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In less than a month, four flash mobs in support of the grassroots indigenous sovereignty and environmental protection movement "Idle No More" were held in Duluth and Cloquet. Another was planned for this past week as the Budgeteer went to press. A flash mob is a large group of people who gather, ideally in an instant, to perform a unified action in a public place, often a song or dance. In this case, participants are performing a round dance. "The round dances were a family event," explains Joe Sutherland, a member of the Duluth Anishinaabeg community, who is from Canada.
Light. In the north country we like daylight hours when we can accomplish our tasks. We take walks, plant our gardens and enjoy outdoor activities. At night we wind down, go indoors and turn on our lights. Later we sleep. Some of us sleep in complete darkness with shades drawn and no inside lighting, while others sleep with lights flickering from without and within their homes. At Hawk's Ridge in Duluth, we see many birds that use light from the moon, stars and setting sun for navigation during their twice-yearly migrations, but light pollution can obscure the skies.
There's a sense of pride a shopper feels in supporting a locally-owned independent business. Maybe it's the fact that you know a significant amount of your money will be reinvested back into goods and services in our community. Or perhaps it's the fact that you are supporting those who provide outstanding customer service because their employees take time to get to know their customers. Or maybe it's just the fact that you are looking for something unique and our local businesses are the thread that helps make the fabric of our community. No matter what prompts you to shop local, we thank
Local philanthropist David A. Goldberg, for whom the David Goldberg Family Branch Boys and Girls Clubs of the Northland which is located in the Heritage Center of the Lincoln Park neighborhood is named, was one of those honored in November by the Lake Superior Fund Raising Executives. Nationwide the Association of Fundraising Professionals celebrates National Philanthropy Day on Nov. 15 and the Lake Superior Fund Raising Executives held its Celebrating Community Giving Day on the same day.
For the second year, the Nordic Center and the Nortun Lodge/Sons of Norway are hosting Duluth's version of a Gingerbread City. Gingerbread houses and buildings made by Duluth residents will be on display in The Nordic Center (street level) and the Norway Hall (second floor), located at 21 N. Lake Avenue, Duluth. The Pepperkakebyen, which means "Gingerbread City" in Norwegian, opened to the public at the Nordic Center on Fri., Nov. 22. It will be open for visitors through Sat., Dec. 14. The hours are Fridays and Saturdays, 5:30-8:30 p.m., and Sundays 1-4 pm.
We love our pets like family members. But as the holiday season arrives, it's important to remember that they're not tiny, furry people.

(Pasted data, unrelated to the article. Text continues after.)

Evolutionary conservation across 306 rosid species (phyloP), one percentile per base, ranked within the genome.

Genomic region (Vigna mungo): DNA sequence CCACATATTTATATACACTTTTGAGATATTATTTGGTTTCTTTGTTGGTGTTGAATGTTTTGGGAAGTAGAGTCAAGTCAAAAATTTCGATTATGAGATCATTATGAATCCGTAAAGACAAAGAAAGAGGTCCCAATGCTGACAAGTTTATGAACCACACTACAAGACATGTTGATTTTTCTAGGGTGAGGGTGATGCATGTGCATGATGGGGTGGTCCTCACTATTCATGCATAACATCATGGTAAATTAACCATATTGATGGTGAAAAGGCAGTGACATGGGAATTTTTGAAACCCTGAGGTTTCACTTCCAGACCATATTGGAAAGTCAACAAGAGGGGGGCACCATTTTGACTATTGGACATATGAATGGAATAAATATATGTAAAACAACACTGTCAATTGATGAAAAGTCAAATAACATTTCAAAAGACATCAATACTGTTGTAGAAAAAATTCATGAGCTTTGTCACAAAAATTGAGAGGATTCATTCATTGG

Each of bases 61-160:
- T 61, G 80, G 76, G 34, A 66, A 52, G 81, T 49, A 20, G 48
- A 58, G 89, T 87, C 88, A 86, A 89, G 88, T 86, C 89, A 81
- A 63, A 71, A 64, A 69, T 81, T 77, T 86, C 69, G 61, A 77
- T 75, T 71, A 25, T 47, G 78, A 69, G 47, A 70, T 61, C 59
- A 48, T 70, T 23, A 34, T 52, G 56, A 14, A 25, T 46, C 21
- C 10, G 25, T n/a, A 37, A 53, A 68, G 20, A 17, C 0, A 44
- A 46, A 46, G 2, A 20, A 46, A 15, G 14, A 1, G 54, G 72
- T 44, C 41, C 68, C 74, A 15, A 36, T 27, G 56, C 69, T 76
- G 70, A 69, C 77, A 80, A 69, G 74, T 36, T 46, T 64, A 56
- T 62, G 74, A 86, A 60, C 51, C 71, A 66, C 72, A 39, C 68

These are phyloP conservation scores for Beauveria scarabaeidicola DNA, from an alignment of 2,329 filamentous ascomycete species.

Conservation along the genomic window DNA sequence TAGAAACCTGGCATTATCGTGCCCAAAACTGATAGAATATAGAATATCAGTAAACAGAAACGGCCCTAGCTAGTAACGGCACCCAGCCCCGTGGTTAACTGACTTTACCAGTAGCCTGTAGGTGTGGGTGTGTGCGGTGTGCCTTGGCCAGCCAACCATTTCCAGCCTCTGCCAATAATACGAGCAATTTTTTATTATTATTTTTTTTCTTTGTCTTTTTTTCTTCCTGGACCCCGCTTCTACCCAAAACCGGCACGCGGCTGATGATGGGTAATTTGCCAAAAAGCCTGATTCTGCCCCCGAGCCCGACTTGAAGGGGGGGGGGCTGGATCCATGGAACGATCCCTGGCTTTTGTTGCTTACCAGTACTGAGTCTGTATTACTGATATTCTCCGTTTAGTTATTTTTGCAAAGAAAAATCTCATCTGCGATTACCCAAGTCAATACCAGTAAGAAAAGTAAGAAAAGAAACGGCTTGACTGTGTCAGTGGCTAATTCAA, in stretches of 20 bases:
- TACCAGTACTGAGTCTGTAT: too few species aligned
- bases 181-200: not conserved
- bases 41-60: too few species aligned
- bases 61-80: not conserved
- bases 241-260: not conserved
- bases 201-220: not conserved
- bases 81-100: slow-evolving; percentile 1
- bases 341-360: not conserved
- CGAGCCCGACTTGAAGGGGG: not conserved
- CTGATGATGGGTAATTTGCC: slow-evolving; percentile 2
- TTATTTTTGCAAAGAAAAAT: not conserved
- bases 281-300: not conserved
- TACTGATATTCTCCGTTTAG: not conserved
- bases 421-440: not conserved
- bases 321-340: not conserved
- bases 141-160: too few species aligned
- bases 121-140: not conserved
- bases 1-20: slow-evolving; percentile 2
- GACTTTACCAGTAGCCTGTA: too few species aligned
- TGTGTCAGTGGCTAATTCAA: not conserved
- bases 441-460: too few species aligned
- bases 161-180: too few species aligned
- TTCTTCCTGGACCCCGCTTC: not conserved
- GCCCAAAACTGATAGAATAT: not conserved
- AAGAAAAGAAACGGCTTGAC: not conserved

The Budgeteer urges you to make sure that your dogs and cats are safe during the cold weather. Although they are equipped with fur coats, dogs, cats and other animals can still suffer from frostbite and exposure, and they can become dehydrated when water sources freeze. Cold weather spells extra hardship for backyard dogs, and it can also pose challenges for wildlife. The recent snowstorms prompted an email to the Budgeteer from PETA with suggestions on how to keep animals safe this winter. As arctic air continues to move into our area, here are some tips: Keep animals indoors.
We are writing regarding the article "Sankta Lucia brings light to darkness" published in the December 1 issue of the Duluth Budgeteer News. Sankta Lucia, "St. Lucy" in English, was not "an ancient mythical figure" as apparently stated on the government of Sweden's website. St. Lucy was a real person. A young woman, she died a martyr for the Christian faith in 304 A.D. in Syracuse, Sicily, during the persecution of Christians by the Roman emperor Diocletian. The Catholic Church observes the feast day of St. Lucy, virgin and martyr, on December 13 every year.
Thank you for the very, very fine article on hospice care in the November 17 Budgeteer. I have personally observed this care as my father was one such patient as he died of cancer, wow, now 14 years ago. I am sure many of the citizenry are/were not aware of this service, so thank you for telling the Northland about this wonderful service. William Marko Duluth
The second half of November brought us the transitions that we look for at this time. With the advancing cold temperatures, ponds, swamps and lakes froze (in that order). Many rivers are shrouded with much ice and the ground has taken the frost as well. The freeze-up is typical of late November, and though there were several freeze-thaw times, we ended the month with a lasting ice cover. This was followed by some snowfall at Thanksgiving time. I was glad to see the snow wait until after we had ice cover and frozen ground.